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China: Gordian Knot of Ignorance

Part 5 of 6 of a series on the ideology of Communism

According to Greek myth, an oracle declared that the man who could untie an extremely complex and difficult knot–the Gordian knot–would become ruler of all Asia. By a mighty hack of his sword, Alexander the Great, cut through the Gordian knot thus fixing his destiny as eventual Lord of Asia.

To the western world a similar exceedingly difficult and intricate knot remains knotted and begs to be solved–what to make of and how to deal with China. China’s domestic and foreign policies appear to be full of contradictions. Regarding foreign policy for instance you have the saber rattling regarding Taiwan. China claims there is only one China and Taiwan is theirs, even threatening to invade. Then there is China’s seeming willingness to engage in “fair” trade versus Taiwan’s proven track record of free and fair trade.

Domestically, China’s President Xi Jinping has reaffirmed China’s commitment to Marxism-Leninism while signaling that the era of western style capitalism is at an end. Kevin Rudd, China analyst and writer for the Council on Foreign Affairs (CFR) magazine, Foreign Affairs, writes that Xi:

is a true believer in Marxism-Leninism; his rise represents the return to the world stage of Ideological Man. This Marxist-Nationalist ideological framework drives Beijing’s return to party control over politics and society with contracting space for private dissent and personal freedoms. It also drives Beijing’s born-again statist approach to economic management, and its increasingly assertive foreign and security policies aimed at changing the international status quo.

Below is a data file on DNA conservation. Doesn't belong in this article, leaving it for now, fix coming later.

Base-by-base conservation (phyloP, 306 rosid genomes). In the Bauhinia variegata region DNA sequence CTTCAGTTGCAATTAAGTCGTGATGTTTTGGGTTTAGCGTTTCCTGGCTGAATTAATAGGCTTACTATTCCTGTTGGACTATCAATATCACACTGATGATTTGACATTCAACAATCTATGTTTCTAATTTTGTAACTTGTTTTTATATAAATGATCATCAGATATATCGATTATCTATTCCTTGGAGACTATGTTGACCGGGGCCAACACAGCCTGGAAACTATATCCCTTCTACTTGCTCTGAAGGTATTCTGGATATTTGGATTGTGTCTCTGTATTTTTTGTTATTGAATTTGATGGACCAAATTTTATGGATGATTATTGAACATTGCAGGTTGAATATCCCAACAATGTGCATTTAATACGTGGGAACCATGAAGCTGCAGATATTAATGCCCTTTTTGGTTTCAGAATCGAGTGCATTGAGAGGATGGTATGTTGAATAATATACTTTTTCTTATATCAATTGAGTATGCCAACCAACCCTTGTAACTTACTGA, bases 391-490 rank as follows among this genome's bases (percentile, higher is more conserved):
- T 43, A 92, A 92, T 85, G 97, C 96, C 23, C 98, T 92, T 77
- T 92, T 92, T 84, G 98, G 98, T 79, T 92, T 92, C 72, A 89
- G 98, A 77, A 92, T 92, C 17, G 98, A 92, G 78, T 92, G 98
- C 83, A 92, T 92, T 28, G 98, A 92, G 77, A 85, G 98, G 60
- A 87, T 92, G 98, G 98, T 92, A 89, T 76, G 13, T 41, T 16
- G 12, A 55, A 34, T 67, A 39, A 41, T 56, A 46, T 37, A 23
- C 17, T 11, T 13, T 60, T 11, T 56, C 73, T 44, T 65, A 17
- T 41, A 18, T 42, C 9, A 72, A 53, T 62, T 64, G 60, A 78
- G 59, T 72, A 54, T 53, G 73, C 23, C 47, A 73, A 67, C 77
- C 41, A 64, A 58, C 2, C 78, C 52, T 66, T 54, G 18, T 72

Kevin Rudd, “The Return of Red China.” Foreign Affairs, November 9, 2022.

But much confusion still reigns among China watchers and analysts. That’s because they fail to understand the role Marxist-Leninist ideology plays in China and Russia and other Communist or Marxist-Leninist countries.

So, trying to unravel China’s sometimes contradictory and conflicting policies and actions without understanding their ideology is fruitless and confusing. Without understanding the ideology that motivates them and underlies their actions, would be like trying to unroll “a riddle wrapped in a mystery inside an enigma“. Furthermore, it is naive to think that the Chinese worldview is the same as ours.

Since Xi came to power, what is the Chinese Worldview? Kevin Rudd again answers:

In the Chinese Communist Party, words matter. The frequency with which various terms and phrases appear in major reports and speeches is a critical interpretive mechanism that both party members and outside observers use to discern the leadership’s changing directions . . .